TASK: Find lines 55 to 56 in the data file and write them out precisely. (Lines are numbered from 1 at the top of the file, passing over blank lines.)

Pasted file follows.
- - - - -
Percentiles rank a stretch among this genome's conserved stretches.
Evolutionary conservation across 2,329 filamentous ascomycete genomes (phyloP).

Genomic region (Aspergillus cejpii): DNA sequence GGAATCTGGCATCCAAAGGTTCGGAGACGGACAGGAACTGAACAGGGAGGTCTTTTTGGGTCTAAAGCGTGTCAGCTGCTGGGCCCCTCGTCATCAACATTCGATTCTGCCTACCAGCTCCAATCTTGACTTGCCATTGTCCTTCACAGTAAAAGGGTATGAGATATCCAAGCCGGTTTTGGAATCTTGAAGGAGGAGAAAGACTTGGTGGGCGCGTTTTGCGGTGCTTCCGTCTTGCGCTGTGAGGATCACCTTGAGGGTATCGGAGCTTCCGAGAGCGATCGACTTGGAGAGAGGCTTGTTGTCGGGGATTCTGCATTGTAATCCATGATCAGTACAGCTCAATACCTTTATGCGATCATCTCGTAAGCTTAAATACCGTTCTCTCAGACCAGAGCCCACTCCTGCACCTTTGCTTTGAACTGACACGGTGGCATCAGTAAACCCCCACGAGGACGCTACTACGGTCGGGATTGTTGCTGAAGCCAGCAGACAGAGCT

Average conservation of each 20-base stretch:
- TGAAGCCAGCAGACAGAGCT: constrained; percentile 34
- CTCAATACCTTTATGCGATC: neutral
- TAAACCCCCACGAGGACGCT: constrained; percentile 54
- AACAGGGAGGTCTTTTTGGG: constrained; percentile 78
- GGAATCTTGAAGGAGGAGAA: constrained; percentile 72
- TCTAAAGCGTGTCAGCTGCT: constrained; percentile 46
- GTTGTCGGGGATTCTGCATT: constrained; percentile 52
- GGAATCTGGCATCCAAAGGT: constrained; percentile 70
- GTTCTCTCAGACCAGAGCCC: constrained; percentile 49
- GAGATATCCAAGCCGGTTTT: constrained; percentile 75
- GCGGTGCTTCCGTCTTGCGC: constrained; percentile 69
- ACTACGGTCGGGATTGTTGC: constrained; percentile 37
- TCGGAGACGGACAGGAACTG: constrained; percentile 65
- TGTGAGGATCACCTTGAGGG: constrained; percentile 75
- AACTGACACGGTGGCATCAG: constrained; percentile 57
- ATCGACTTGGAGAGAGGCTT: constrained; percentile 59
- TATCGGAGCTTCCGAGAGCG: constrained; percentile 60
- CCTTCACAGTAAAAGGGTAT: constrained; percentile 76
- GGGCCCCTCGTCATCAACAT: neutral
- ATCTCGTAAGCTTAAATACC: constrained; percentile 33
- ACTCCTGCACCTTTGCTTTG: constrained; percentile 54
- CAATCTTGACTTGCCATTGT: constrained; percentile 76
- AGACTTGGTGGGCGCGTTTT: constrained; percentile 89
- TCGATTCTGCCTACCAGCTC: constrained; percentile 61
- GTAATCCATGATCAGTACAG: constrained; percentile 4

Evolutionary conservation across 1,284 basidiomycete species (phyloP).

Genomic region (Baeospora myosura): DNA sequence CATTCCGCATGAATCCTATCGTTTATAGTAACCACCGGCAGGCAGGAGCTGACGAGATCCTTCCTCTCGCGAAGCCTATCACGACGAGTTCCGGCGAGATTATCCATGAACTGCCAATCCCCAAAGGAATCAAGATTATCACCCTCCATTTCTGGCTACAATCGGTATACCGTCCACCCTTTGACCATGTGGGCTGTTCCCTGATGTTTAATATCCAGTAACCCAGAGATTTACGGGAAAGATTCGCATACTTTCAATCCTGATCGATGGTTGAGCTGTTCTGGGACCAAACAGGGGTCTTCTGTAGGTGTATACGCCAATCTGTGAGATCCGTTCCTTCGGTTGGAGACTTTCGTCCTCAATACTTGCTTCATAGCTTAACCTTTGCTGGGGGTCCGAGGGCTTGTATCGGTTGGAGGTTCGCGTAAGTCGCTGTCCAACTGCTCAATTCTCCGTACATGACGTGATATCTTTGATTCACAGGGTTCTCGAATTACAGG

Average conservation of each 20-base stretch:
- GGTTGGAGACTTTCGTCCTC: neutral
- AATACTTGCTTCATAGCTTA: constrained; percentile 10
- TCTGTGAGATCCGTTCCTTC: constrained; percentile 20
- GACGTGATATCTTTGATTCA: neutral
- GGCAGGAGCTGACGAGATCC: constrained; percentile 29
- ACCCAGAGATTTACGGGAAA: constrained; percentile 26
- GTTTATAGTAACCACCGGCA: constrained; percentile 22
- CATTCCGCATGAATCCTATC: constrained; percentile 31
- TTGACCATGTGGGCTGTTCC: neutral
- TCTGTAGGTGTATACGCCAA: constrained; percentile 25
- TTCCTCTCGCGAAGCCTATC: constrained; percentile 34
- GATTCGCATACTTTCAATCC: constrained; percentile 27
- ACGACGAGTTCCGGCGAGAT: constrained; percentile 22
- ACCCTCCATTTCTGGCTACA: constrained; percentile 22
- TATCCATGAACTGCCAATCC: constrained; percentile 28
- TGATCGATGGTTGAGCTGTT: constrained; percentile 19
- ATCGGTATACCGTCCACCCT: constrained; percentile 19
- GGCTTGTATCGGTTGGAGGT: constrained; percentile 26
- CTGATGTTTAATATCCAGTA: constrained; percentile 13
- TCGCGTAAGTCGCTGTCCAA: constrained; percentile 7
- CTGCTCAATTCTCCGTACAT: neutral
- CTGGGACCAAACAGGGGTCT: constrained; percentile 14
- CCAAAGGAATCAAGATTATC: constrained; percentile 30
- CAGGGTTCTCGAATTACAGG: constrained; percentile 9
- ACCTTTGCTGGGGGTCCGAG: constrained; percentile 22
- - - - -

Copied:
- CCAAAGGAATCAAGATTATC: constrained; percentile 30
- CAGGGTTCTCGAATTACAGG: constrained; percentile 9